An international study led by researchers from several leading Israeli universities uncovered the earliest known evidence of controlled use of fire for the purpose of cooking. By analyzing remains found at the Gesher Benot Ya’aqov (GBY) archaeological site in Israel, the researchers were able to ascertain that some fish were cooked around 780,000 years ago, predating the available data by some 600,000 years.
The findings, which have significant implications in understanding the life of prehistoric humans, were published in the journal Nature Ecology and Evolution.
Gesher Benot Ya‘aqov is located in the Dead Sea Rift, a segment of the African Great Rift System, south of the Hula Valley in northern Israel. Israeli archaeologists have been excavating the site for decades.
“This study demonstrates the huge importance of fish in the life of prehistoric humans, for their diet and economic stability,” said Tel Aviv University’s Dr. Irit Zohar and Hebrew University’s Dr. Marion Prevost. “By studying the fish remains found at Gesher Benot Ya’aqob we were able to reconstruct, for the first time, the fish population of the ancient Hula Lake and to show that the lake held fish species that became extinct over time.”
According to the researchers, these species included giant barbs (carp like fish) that reached up to 2 meters in length.
“These new findings demonstrate not only the importance of freshwater habitats and the fish they contained for the sustenance of prehistoric man, but also illustrate prehistoric humans’ ability to control fire in order to cook food, and their understanding the benefits of cooking fish before eating it,” they also said.
The scientists were able to establish that the fish were exposed to temperatures suitable for cooking by analyzing their pharyngeal teeth found at Gesher Benot Ya’aqov.
“In this study, we used geochemical methods to identify changes in the size of the tooth enamel crystals, as a result of exposure to different cooking temperatures,” said Dr. Jens Najorka of the Natural History Museum in London, who took part in the study.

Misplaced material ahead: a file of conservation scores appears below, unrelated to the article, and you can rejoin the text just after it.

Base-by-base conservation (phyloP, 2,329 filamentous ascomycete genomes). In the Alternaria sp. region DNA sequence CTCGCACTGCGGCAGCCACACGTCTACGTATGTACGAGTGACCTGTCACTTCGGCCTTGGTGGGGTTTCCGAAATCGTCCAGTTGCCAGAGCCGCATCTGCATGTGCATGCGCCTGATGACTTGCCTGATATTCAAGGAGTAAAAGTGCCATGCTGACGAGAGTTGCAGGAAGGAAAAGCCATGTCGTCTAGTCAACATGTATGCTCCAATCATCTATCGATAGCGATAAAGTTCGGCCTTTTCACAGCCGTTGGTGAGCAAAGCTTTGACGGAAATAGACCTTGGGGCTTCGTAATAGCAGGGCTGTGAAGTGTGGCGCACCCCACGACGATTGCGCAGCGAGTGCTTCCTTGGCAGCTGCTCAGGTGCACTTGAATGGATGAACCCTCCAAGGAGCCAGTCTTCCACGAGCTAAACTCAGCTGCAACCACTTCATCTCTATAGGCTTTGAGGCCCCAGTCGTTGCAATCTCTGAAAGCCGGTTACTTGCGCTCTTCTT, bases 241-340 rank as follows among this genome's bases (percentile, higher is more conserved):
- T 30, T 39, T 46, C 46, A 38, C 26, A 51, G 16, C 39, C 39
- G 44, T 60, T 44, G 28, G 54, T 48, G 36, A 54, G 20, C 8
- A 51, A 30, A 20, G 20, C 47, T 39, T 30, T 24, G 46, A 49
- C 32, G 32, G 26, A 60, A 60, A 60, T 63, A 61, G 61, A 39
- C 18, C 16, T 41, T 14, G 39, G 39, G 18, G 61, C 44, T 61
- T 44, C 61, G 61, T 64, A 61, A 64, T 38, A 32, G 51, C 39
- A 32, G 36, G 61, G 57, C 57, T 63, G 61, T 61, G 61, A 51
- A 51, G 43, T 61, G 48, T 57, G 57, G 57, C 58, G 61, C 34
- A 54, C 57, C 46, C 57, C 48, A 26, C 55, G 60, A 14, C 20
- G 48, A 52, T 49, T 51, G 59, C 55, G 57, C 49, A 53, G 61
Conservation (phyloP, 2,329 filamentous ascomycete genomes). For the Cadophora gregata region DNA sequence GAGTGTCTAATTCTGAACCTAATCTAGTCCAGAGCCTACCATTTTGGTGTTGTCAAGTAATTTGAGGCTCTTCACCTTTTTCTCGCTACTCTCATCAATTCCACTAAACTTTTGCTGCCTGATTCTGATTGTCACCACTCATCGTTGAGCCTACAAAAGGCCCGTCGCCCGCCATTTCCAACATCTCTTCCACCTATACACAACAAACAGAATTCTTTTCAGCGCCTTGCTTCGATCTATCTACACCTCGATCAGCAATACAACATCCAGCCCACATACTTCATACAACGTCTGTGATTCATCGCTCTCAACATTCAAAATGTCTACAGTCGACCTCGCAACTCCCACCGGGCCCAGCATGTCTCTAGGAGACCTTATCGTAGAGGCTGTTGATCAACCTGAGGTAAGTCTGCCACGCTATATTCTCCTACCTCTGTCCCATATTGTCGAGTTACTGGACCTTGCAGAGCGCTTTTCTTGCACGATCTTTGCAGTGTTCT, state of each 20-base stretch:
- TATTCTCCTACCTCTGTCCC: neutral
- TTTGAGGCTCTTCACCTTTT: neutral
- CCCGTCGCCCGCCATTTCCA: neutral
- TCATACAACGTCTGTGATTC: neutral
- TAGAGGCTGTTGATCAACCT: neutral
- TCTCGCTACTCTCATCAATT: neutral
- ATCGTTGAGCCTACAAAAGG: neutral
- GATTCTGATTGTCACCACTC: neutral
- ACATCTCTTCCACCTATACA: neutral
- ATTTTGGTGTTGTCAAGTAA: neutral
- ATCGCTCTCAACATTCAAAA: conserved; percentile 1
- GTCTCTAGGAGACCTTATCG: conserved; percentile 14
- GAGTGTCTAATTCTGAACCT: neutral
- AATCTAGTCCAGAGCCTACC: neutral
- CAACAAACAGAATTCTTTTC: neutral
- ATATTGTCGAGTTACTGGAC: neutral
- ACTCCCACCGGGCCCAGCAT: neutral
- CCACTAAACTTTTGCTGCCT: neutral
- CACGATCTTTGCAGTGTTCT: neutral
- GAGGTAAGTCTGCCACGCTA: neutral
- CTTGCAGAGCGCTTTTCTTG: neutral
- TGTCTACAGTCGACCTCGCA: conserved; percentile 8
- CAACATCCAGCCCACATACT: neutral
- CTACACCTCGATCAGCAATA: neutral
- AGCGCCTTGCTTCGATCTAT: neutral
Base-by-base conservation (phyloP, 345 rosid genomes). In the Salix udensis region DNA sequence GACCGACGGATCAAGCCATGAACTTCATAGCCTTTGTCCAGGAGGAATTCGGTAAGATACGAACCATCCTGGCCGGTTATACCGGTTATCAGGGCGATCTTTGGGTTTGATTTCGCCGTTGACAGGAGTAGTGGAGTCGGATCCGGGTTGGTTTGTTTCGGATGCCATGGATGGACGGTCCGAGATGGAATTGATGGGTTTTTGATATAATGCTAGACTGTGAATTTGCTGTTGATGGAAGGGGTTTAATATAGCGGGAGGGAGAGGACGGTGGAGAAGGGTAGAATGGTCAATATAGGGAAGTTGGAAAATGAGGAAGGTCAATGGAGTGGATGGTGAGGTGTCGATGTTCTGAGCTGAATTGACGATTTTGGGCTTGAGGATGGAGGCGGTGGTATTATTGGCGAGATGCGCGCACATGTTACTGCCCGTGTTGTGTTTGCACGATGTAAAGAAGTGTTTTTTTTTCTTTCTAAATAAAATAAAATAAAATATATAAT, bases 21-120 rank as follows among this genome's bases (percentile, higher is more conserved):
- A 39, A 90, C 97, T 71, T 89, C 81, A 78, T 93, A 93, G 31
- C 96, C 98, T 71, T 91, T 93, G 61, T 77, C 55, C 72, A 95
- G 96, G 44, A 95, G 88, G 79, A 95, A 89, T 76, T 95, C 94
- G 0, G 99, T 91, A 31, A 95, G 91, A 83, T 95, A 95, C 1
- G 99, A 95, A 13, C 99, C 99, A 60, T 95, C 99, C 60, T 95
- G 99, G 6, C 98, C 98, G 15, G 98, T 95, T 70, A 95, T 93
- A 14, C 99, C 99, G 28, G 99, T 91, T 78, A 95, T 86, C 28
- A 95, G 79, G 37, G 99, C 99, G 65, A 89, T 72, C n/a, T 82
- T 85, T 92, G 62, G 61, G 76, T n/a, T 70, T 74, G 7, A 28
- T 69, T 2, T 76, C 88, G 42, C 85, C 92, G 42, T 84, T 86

“When they are burnt by fire, it is easy to identify the dramatic change in the size of the enamel crystals, but it is more difficult to identify the changes caused by cooking at temperatures between 200 and 500 degrees Celsius,” he explained. “The experiments I conducted with Dr. Zohar allowed us to identify the changes caused by cooking at low temperatures. We do not know exactly how the fish were cooked but given the lack of evidence of exposure to high temperatures, it is clear that they were not cooked directly in fire, and were not thrown into a fire as waste or as material for burning.”
According to the researchers, the site offers evidence of a “continuous tradition of cooking food.”
“The fact that the cooking of fish is evident over such a long and unbroken period of settlement at the site indicates a continuous tradition of cooking food,” said Hebrew University’s Professor Naama Goren-Inbar. “This is another in a series of discoveries relating to the high cognitive capabilities of the Acheulian hunter-gatherers who were active in the ancient Hula Valley region. These groups were deeply familiar with their environment and the various resources it offered them.”